ii. Under the Assets Declaration Scheme, 2019 undisclosed assets, undisclosed sales and undisclosed expenditures could be declared. Benami assets as defined in the Benami Transactions (Prohibition) Act, 2017, acquired or held on or before the date of declaration could be declared.
iv. Under the Assets Declaration Scheme, 2019 following assets couldn’t be declared:
a) Any proceeds or assets that are involved in or derived from the commission of a criminal offence;
b) Gold and precious stones;
c) Bearer prize bonds;
d) Bearer securities, shares, certificates, bonds or any other bearer assets.
e) Undisclosed assets, undisclosed sales and undisclosed expenditure in respect of which proceedings were pending in any court of law
a) Any proceeds or assets that are involved in or derived from the commission of a criminal offence
b) Domestic assets in respect of which proceedings were pending in any court of law.
v. Under the recent scheme declaration could be made up to the 30th June, 2019, yet, tax could be paid even after the 30th June, 2019 and till the 30th June, 2020. However, payment of tax after the 30th June, 2019 shall attract default surcharge of 10%, 20% 30% and 40% for each successive quarter respectively for the September quarter 2019, the December quarter 2019, the March quarter 2020 and the June quarter 2020.
Tax rates: 2019
|S.No.||Foreign assets||Rate (as a percentage of the value of foreign assets|
|1.||Liquid assets not repatriated||5%|
|2.||Immovable assets outside Pakistan||3%|
|3.||Liquid assets repatriated and invested in Government securities upto 5 years in US dollar denominated bonds with six-monthly profit payment in equivalent Rupees (rate of return 3%) and payable on maturity in equivalent Rupees.||2%|
Liquid assets repatriated
|S.No.||Undisclosed assets, sales or expenditure||Rate of tax|
|1.||All assets except domestic immovable properties||4%|
|2.||Domestic immovable properties||1.5%|
|3.||Foreign liquid assets not repatriated||6%|
|Rate (as a percentage of the value of foreign assets|
|1.||Foreign currency held in a foreign currency account in Pakistan as on the 31st March, 2018 and encashed in equivalent Rupees||2%|
|Foreign currency held in a foreign currency account in Pakistan as on the 31st March, 2018 which in invested in Government securities upto 5 years in US dollars denominated bonds with six-monthly profit payment in equivalent Rupees (rate of return 3%) and payable on maturity in equivalent Rupees|
There are three main tax amnesty schemes introduced in Pakistan during the last decade. The results achieved from them are depicted in the following table: –
|Amnesty Scheme||Number of declarants||Collection (Rs. In million)|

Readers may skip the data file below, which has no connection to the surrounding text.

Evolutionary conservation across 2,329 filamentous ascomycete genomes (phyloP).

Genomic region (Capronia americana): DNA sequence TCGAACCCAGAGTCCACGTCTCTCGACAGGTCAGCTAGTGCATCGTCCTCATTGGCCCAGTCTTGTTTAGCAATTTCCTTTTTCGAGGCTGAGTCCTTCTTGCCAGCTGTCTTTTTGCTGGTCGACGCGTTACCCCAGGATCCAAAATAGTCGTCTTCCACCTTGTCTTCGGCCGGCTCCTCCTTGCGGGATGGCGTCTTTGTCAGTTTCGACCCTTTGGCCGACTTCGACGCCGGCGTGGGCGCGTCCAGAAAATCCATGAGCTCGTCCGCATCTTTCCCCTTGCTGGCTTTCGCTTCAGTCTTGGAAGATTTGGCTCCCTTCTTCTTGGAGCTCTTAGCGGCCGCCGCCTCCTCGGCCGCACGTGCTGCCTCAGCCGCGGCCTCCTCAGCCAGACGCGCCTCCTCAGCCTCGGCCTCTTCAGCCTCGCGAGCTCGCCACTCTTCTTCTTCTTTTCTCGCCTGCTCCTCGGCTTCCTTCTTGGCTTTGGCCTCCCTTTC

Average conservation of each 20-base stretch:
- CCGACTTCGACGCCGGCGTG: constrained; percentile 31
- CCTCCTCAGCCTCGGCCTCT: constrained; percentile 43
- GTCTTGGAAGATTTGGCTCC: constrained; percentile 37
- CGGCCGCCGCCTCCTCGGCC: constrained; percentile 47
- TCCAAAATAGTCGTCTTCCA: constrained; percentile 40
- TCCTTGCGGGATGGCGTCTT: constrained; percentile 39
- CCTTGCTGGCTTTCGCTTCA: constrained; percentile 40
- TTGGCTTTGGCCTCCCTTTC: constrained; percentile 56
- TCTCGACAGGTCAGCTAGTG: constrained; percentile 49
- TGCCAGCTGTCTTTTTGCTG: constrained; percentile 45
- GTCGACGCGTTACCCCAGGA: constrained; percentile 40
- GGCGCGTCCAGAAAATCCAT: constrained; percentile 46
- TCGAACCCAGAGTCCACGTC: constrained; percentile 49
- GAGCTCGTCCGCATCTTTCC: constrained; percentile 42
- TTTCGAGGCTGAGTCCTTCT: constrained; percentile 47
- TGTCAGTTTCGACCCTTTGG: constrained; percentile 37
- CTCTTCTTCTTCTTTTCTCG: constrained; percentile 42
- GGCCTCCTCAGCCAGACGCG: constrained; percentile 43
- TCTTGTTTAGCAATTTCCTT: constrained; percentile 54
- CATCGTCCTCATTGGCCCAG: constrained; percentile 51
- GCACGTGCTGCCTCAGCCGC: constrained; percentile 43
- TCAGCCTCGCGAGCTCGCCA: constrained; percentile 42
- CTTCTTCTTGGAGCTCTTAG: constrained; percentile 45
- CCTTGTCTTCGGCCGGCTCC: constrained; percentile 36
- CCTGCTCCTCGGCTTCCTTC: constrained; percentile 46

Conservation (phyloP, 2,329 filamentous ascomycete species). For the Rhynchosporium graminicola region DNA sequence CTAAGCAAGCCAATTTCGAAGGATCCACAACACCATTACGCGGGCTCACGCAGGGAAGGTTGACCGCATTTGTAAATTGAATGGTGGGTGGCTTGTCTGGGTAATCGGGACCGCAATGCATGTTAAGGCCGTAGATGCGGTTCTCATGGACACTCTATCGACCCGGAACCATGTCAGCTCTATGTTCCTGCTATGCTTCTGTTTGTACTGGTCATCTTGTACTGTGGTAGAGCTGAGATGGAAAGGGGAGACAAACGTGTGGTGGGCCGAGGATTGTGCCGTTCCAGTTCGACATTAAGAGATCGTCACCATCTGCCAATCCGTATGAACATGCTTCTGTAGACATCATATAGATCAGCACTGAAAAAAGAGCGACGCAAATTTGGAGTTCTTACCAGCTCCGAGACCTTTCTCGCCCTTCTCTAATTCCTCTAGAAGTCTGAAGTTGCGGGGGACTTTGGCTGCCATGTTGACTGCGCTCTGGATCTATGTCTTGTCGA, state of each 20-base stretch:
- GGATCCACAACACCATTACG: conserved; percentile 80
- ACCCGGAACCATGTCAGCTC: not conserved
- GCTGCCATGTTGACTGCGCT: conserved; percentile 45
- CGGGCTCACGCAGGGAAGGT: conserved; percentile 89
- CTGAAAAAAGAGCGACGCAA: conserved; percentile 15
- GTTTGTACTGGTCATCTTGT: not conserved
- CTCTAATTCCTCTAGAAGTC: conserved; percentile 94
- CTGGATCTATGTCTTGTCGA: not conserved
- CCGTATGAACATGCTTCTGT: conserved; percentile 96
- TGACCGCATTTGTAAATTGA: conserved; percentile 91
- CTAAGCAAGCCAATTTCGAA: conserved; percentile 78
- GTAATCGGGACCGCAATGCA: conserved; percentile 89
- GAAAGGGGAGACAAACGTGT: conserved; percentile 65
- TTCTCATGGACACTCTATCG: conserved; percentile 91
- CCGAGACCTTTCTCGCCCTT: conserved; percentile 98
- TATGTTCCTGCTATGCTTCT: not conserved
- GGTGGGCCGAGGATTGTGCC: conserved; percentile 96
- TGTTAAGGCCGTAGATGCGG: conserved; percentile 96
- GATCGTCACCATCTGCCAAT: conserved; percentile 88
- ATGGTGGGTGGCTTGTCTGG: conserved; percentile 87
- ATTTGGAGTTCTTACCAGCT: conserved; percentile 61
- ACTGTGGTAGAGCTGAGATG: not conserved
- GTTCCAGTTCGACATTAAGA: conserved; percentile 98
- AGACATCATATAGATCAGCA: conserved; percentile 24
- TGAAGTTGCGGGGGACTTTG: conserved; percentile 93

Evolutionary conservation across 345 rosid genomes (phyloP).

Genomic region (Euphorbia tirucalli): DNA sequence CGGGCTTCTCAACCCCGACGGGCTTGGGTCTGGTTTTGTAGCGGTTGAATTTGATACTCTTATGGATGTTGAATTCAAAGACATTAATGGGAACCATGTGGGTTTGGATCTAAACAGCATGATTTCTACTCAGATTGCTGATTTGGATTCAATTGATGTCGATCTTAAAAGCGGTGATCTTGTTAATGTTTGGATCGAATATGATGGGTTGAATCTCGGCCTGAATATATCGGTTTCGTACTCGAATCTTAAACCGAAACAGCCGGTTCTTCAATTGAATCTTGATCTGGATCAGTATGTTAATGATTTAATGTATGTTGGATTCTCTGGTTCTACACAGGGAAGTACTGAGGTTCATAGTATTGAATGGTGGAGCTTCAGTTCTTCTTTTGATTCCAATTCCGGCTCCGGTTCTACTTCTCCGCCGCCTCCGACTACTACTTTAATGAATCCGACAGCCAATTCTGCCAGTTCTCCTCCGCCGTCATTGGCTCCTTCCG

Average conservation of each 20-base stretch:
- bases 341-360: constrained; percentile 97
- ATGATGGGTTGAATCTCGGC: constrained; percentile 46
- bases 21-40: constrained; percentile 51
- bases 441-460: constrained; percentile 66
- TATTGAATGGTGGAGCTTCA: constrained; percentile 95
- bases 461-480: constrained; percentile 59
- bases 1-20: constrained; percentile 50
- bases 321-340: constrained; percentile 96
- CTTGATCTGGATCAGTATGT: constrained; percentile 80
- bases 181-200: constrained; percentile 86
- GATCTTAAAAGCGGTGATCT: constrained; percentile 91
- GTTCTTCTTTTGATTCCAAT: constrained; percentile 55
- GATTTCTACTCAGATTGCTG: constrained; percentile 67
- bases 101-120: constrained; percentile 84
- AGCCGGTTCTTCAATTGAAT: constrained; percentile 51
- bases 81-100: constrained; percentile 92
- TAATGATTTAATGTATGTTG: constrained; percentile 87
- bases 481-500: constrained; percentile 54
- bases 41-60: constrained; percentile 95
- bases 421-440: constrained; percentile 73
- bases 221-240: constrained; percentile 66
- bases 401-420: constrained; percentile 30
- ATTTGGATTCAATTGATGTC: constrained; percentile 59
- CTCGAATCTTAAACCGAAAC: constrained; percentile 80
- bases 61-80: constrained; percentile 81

|Voluntary Tax Compliance Scheme, 2016||2,232||5,234|
|Voluntary Declaration of Foreign Assets/Domestics Assets, 2018||83,000||124,000|
|Assets Declaration Ordinance, 2019||124,587||67,333|
2.3 Salient Features of Tax Amnesty Schemes introduced in India
India has been granting tax amnesty schemes on a regular basis over the years by stating that it is a one-time opportunity for non-compliant taxpayers to come into the tax net. A glance at the schemes introduced by India in the past is as under: –
Voluntary Disclosure Scheme was introduced in 1951. The scheme allowed taxpayers to declare unaccounted cash without any penalty or action. It gathered tax of Rs. 11 crores. The scheme was not successful because the citizens lacked trust in pledges of protection from penalties and prosecution.
Yet another amnesty scheme was introduced through Finance Act, 1965 which permitted declaring of undeclared incomes by paying 60% tax upfront and retaining 40%, with exemption from penalties and prosecution. The Scheme collected tax amounting to Rs. 29 crores. Tax evaders thought that tax at the rate of 60% is on the higher side. Another amnesty scheme was floated in 1965 as the above scheme was not successful wherein tax could be paid in instalments stretching over four years. However, tax revenue through scheme was only Rs 20 crore. National Defense Gold Bonds scheme was granted in the same year which also did not yield the desired results and it fetched tax of only 18 crores
The Voluntary Disclosure Scheme was launched in 1975 which allowed people to show their undocumented incomes of any year and get an immunity from penalty or prosecution. The scheme resulted in tax collection of Rs. 241 crores. The Indian government brought the Special Bearer Bonds (Immunities) Act, 1981. It launched ten-year bonds of Rs. 10000/- face value, with redemption value of Rs. 12000/-. The sales of these bond in 1981-82 was Rs. 964 crores.
Later, many tax amnesty schemes were introduced in various years such as the Amnesty Circulars of 1985, Indira Vikas Patra 1986, National Housing Bank Deposit Scheme1991, the Gold Bonds (Immunities and Exemptions) Act, 1993 and the Voluntary Disclosure of Income Scheme (VDIS)1997.
The major tax amnesty scheme introduced in the last decade is Income declaration scheme, 2016 introduced through Finance Act, 2016. The scheme provided for declaration by any person of his undeclared income by paying tax at 30% , default surcharge at 7.5% and penalty of 7.5% which makes it a total of 45% of his undisclosed income . Any income in the form investment made in any asset located in India was also allowed to be declared under the scheme provided that such asset is acquired from undisclosed income. The scheme envisaged that there will be no scrutiny or enquiry for persons declaring their income in the scheme and the declarants will have immunity from prosecution. The scheme remained in force for the period of four months.
There is a complete contrast in results achieved from Amnesty Schemes introduced in Pakistan in the year 2016, 2018 and 2019 and Amnesty Scheme introduced in India in the year 2016. The comparison between the aforementioned schemes will help in analyzing features which makes an amnesty scheme effective.